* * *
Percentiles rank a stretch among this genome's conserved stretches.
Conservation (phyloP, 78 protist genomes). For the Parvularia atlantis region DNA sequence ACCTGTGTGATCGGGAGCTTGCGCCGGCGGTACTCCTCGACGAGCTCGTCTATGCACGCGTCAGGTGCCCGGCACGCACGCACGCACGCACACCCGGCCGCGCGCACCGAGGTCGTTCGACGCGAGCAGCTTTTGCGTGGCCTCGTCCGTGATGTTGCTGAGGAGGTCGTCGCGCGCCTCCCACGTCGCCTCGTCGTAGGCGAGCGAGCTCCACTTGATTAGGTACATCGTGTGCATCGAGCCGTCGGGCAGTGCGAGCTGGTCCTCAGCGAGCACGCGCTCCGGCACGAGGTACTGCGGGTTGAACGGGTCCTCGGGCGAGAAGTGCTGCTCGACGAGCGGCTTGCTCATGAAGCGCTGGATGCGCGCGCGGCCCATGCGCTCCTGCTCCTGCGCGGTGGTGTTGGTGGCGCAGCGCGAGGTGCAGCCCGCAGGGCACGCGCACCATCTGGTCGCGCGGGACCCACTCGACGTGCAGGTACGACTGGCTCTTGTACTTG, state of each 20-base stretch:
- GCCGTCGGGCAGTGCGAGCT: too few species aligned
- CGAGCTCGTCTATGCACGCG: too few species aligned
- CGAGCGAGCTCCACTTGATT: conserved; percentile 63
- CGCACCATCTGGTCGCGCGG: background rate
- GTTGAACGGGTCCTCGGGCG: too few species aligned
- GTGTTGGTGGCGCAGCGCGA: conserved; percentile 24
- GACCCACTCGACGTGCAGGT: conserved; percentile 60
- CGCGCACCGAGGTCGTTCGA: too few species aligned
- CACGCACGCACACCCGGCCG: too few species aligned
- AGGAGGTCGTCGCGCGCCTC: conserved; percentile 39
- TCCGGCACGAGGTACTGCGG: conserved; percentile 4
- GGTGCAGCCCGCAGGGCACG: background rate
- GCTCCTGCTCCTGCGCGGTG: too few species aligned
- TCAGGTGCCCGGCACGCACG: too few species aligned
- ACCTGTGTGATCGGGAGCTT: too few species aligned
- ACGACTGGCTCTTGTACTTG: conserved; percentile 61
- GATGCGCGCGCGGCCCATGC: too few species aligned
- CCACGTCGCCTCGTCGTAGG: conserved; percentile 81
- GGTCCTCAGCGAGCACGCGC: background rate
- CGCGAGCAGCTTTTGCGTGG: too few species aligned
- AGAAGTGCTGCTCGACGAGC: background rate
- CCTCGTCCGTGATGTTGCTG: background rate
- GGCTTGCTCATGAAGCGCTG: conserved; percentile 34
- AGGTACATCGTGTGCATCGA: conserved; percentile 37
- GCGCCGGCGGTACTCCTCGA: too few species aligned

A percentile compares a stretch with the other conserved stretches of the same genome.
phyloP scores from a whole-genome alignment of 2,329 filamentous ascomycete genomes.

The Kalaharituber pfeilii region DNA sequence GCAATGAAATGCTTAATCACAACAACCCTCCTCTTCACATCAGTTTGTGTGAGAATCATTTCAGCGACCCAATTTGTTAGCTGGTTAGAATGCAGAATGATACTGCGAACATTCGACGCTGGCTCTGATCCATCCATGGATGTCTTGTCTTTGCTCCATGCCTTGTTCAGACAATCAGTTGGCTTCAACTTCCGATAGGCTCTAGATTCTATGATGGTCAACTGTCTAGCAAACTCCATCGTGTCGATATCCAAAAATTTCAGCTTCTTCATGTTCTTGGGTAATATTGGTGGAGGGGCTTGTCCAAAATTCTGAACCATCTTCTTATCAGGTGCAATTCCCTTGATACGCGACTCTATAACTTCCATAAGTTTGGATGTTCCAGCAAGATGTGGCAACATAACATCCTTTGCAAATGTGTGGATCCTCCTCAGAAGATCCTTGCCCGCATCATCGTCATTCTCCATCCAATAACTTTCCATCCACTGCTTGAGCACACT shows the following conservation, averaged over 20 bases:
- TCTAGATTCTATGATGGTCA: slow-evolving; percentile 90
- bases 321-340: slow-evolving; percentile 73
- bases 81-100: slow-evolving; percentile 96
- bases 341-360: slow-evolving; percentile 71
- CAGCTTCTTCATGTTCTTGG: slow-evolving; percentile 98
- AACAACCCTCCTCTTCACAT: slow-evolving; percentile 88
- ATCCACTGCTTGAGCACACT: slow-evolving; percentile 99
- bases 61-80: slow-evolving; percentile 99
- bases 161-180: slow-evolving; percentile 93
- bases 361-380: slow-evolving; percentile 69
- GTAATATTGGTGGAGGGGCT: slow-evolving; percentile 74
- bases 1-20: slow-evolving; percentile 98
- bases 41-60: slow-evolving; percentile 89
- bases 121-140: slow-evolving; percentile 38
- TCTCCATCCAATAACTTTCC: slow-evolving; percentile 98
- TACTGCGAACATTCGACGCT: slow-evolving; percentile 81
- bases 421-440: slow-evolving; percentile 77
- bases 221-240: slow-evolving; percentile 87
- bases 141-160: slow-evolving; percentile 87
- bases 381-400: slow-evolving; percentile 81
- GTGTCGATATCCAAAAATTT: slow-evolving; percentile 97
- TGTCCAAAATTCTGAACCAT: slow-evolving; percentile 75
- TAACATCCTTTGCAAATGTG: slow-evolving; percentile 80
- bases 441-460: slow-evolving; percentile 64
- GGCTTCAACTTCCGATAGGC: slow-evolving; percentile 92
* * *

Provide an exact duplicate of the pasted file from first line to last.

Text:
Percentiles rank a stretch among this genome's conserved stretches.
Conservation (phyloP, 78 protist genomes). For the Parvularia atlantis region DNA sequence ACCTGTGTGATCGGGAGCTTGCGCCGGCGGTACTCCTCGACGAGCTCGTCTATGCACGCGTCAGGTGCCCGGCACGCACGCACGCACGCACACCCGGCCGCGCGCACCGAGGTCGTTCGACGCGAGCAGCTTTTGCGTGGCCTCGTCCGTGATGTTGCTGAGGAGGTCGTCGCGCGCCTCCCACGTCGCCTCGTCGTAGGCGAGCGAGCTCCACTTGATTAGGTACATCGTGTGCATCGAGCCGTCGGGCAGTGCGAGCTGGTCCTCAGCGAGCACGCGCTCCGGCACGAGGTACTGCGGGTTGAACGGGTCCTCGGGCGAGAAGTGCTGCTCGACGAGCGGCTTGCTCATGAAGCGCTGGATGCGCGCGCGGCCCATGCGCTCCTGCTCCTGCGCGGTGGTGTTGGTGGCGCAGCGCGAGGTGCAGCCCGCAGGGCACGCGCACCATCTGGTCGCGCGGGACCCACTCGACGTGCAGGTACGACTGGCTCTTGTACTTG, state of each 20-base stretch:
- GCCGTCGGGCAGTGCGAGCT: too few species aligned
- CGAGCTCGTCTATGCACGCG: too few species aligned
- CGAGCGAGCTCCACTTGATT: conserved; percentile 63
- CGCACCATCTGGTCGCGCGG: background rate
- GTTGAACGGGTCCTCGGGCG: too few species aligned
- GTGTTGGTGGCGCAGCGCGA: conserved; percentile 24
- GACCCACTCGACGTGCAGGT: conserved; percentile 60
- CGCGCACCGAGGTCGTTCGA: too few species aligned
- CACGCACGCACACCCGGCCG: too few species aligned
- AGGAGGTCGTCGCGCGCCTC: conserved; percentile 39
- TCCGGCACGAGGTACTGCGG: conserved; percentile 4
- GGTGCAGCCCGCAGGGCACG: background rate
- GCTCCTGCTCCTGCGCGGTG: too few species aligned
- TCAGGTGCCCGGCACGCACG: too few species aligned
- ACCTGTGTGATCGGGAGCTT: too few species aligned
- ACGACTGGCTCTTGTACTTG: conserved; percentile 61
- GATGCGCGCGCGGCCCATGC: too few species aligned
- CCACGTCGCCTCGTCGTAGG: conserved; percentile 81
- GGTCCTCAGCGAGCACGCGC: background rate
- CGCGAGCAGCTTTTGCGTGG: too few species aligned
- AGAAGTGCTGCTCGACGAGC: background rate
- CCTCGTCCGTGATGTTGCTG: background rate
- GGCTTGCTCATGAAGCGCTG: conserved; percentile 34
- AGGTACATCGTGTGCATCGA: conserved; percentile 37
- GCGCCGGCGGTACTCCTCGA: too few species aligned

A percentile compares a stretch with the other conserved stretches of the same genome.
phyloP scores from a whole-genome alignment of 2,329 filamentous ascomycete genomes.

The Kalaharituber pfeilii region DNA sequence GCAATGAAATGCTTAATCACAACAACCCTCCTCTTCACATCAGTTTGTGTGAGAATCATTTCAGCGACCCAATTTGTTAGCTGGTTAGAATGCAGAATGATACTGCGAACATTCGACGCTGGCTCTGATCCATCCATGGATGTCTTGTCTTTGCTCCATGCCTTGTTCAGACAATCAGTTGGCTTCAACTTCCGATAGGCTCTAGATTCTATGATGGTCAACTGTCTAGCAAACTCCATCGTGTCGATATCCAAAAATTTCAGCTTCTTCATGTTCTTGGGTAATATTGGTGGAGGGGCTTGTCCAAAATTCTGAACCATCTTCTTATCAGGTGCAATTCCCTTGATACGCGACTCTATAACTTCCATAAGTTTGGATGTTCCAGCAAGATGTGGCAACATAACATCCTTTGCAAATGTGTGGATCCTCCTCAGAAGATCCTTGCCCGCATCATCGTCATTCTCCATCCAATAACTTTCCATCCACTGCTTGAGCACACT shows the following conservation, averaged over 20 bases:
- TCTAGATTCTATGATGGTCA: slow-evolving; percentile 90
- bases 321-340: slow-evolving; percentile 73
- bases 81-100: slow-evolving; percentile 96
- bases 341-360: slow-evolving; percentile 71
- CAGCTTCTTCATGTTCTTGG: slow-evolving; percentile 98
- AACAACCCTCCTCTTCACAT: slow-evolving; percentile 88
- ATCCACTGCTTGAGCACACT: slow-evolving; percentile 99
- bases 61-80: slow-evolving; percentile 99
- bases 161-180: slow-evolving; percentile 93
- bases 361-380: slow-evolving; percentile 69
- GTAATATTGGTGGAGGGGCT: slow-evolving; percentile 74
- bases 1-20: slow-evolving; percentile 98
- bases 41-60: slow-evolving; percentile 89
- bases 121-140: slow-evolving; percentile 38
- TCTCCATCCAATAACTTTCC: slow-evolving; percentile 98
- TACTGCGAACATTCGACGCT: slow-evolving; percentile 81
- bases 421-440: slow-evolving; percentile 77
- bases 221-240: slow-evolving; percentile 87
- bases 141-160: slow-evolving; percentile 87
- bases 381-400: slow-evolving; percentile 81
- GTGTCGATATCCAAAAATTT: slow-evolving; percentile 97
- TGTCCAAAATTCTGAACCAT: slow-evolving; percentile 75
- TAACATCCTTTGCAAATGTG: slow-evolving; percentile 80
- bases 441-460: slow-evolving; percentile 64
- GGCTTCAACTTCCGATAGGC: slow-evolving; percentile 92